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  1. #1
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    Leaving the <TABLE> tag...where to start?

    I'm finally getting around to converting some of my sites to the "proper" way of doing things. For one, I'm finally abandoning tables wherever I can, but in a lot of cases...I don't know what to use instead.

    Take the ugly mess below for instance...which looks fine, but takes up a whole lot of code for something CSS could very easily snap into place (I think)


    HTML Code:
    <table width="740" align="center" border="0">
      <tr>
        <td>
          <table width="100%">
            <tr> 
              <td width="340" align="left" valign="top" bgcolor="#CCFFCC" class="chart_title"><a name="Name"></a><b>Name</b></td>
              <td width="200" align="left" valign="top" bgcolor="#CCFFCC" class="genre">Genre</div></td>
              <td width="100" align="center" valign="top" bgcolor="#CCFFCC" class="price">US <b>$XX</b></td>
              <td width="100" align="center" valign="top" bgcolor="#CCFFCC" class="media">Media Content</td>
            </tr>
          </table>
          <table width="100%">
            <tr> 
              <td class="buynow" width="100" valign="top"><img src="#" border="0"></td>
              <td class="chart_description" valign="top">
                Lorem ipsum dolor sit amet, consetetur sadipscing elitr,  
                sed diam nonumy eirmod tempor invidunt ut labore et dolore magna aliquyam erat, 
                sed diam voluptua. At vero eos et accusam et justo duo dolores et ea rebum. 
                Stet clita kasd gubergren, no sea takimata sanctus est Lorem ipsum dolor sit amet.
              </td>
              <td class="icons" width="100" align="center" valign="top"> 
                <img src="#" width="35" height="35" alt="description" border="0"> 
                <img src="#" width="35" height="35" alt="description" border="0">
              </td>
            </tr>
          </table>
        </td>
      </tr>
    </table>
    If I'm moving away from the deprecated TABLE tags...what are the proper tags for this? Should I use everything as a nested DIV, an unordered list, SPAN classes, etc.. Any suggestions are welcomed...thank you!

  2. #2
    SitePoint Zealot jadmadi's Avatar
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  3. #3
    [Biped] LJK's Avatar
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    Transitioning

    Hi -
    I think the easiest way to begin is just with the (x)html tags - what purpose do they serve, 'naturally' and how can you take advantage of that fact - or 'tweak' them [such as styling lists for links and definition lists for image thumbnails, etc.]? -- This in tandem with the actual *content*, of course!

    Sketch-out or begin applying styles to change how you'd like things to appear, next - just with background, text color, fonts, images...and then move onto any positioning skills.

    It helps to remember the 'cascade' of CSS in ['flow' going top to bottom in your doc] and how inline and block-level elements operate. Major positioning adjustments shouldn't need to be done that often - just keep it simple as you practice with css basics for styling your content.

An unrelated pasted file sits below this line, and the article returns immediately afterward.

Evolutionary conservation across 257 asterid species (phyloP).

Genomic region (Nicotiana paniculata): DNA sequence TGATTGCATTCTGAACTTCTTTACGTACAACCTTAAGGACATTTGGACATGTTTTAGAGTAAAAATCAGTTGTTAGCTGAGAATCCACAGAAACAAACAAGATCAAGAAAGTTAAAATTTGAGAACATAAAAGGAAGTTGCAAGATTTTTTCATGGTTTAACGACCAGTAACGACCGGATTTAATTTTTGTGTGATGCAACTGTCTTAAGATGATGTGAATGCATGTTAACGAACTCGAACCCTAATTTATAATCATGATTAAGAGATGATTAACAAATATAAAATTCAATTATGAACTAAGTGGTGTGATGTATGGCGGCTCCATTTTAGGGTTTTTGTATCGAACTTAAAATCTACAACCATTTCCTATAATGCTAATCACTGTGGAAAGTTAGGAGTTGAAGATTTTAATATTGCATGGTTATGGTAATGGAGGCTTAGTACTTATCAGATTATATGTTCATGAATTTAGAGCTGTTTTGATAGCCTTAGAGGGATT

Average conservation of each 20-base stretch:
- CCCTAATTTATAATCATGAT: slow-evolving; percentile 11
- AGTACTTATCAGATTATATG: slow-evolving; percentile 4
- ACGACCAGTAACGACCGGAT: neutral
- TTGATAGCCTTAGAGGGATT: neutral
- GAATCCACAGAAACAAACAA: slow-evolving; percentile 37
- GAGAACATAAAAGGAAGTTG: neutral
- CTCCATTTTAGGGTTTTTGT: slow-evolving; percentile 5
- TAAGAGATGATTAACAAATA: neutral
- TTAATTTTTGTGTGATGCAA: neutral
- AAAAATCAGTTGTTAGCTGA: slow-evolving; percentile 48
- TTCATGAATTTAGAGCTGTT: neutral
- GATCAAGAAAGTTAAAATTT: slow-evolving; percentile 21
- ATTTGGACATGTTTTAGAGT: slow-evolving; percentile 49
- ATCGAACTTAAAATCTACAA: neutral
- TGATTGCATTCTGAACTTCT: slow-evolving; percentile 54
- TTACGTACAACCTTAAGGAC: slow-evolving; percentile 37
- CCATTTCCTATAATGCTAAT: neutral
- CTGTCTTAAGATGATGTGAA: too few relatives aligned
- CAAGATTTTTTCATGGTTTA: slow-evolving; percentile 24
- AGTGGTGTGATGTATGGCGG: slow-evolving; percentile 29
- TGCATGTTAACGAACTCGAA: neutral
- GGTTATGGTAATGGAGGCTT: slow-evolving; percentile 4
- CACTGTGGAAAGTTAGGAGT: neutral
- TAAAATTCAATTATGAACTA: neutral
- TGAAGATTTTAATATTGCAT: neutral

When you've got some things 'under your belt', go ahead and do your styles as an external sheet that links to your pages - it's much easier to edit when all the code isn't lumped into one doc or [horror!] done with inline style tags.

    Just build from there...& good luck,
    El

  4. #4
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    Thanks for the quick replies. Both of those sites look like TONS of info. I'll do some more digging. I can experiment with all of the formatting, but I guess my main question is dealing with tables themselves. If they're deprecated, what are we supposed to replace them with? I could abandon the <TABLE> and <TR> tags and replace every <TD> with a <DIV>, or I could use <UL> and <LI> for each area, or who knows? It just seems like this is a case where a table actually DOES make sense.

  5. #5
    The CSS Clinic is open silver trophybronze trophy
    Paul O'B's Avatar
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    HI,

    If they're deprecated, what are we supposed to replace them with?
    Tables aren't deprecated and probably never will be. I think your a bit confused there

    Tables are meant for tabular data and the w3c encourages you to choose elements for their proper purpose. This means that if you have tabular data then a table is perfect and should be used.

    However the use of tables for pure layout is often discouraged when there are css alternatives that will do the job just as well or even better.

    You will find is some cases that a certain type of layout can only be done with a table and in these cases I think a table layout is ok as long as you keep it simple (no heavily nested tables) and use css for all the contents.

    Hybrid table layouts are a good way for beginners to learn the transisition to css because you have some familiarity with tables to achieve your effect and then you can work on the css. As you get more proficient you can dispose of the table altogether.

    If you look at the FAQ sticky thread and the three column sticky thread you will find examples and answers to common questions which you will no doubt encounter in your journey through css.

    Looking at your above code it does look like a table is suitable for that content and so you can use it without regret

    Paul

  6. #6
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    Thanks Paul,

    that really helps. I just keep hearing about the evils of tables, but i guess that the deprecation just refers to using them as a crutch for page layout. If I still keep the table, appying CSS for the layout will be a breeze. Thanks again!


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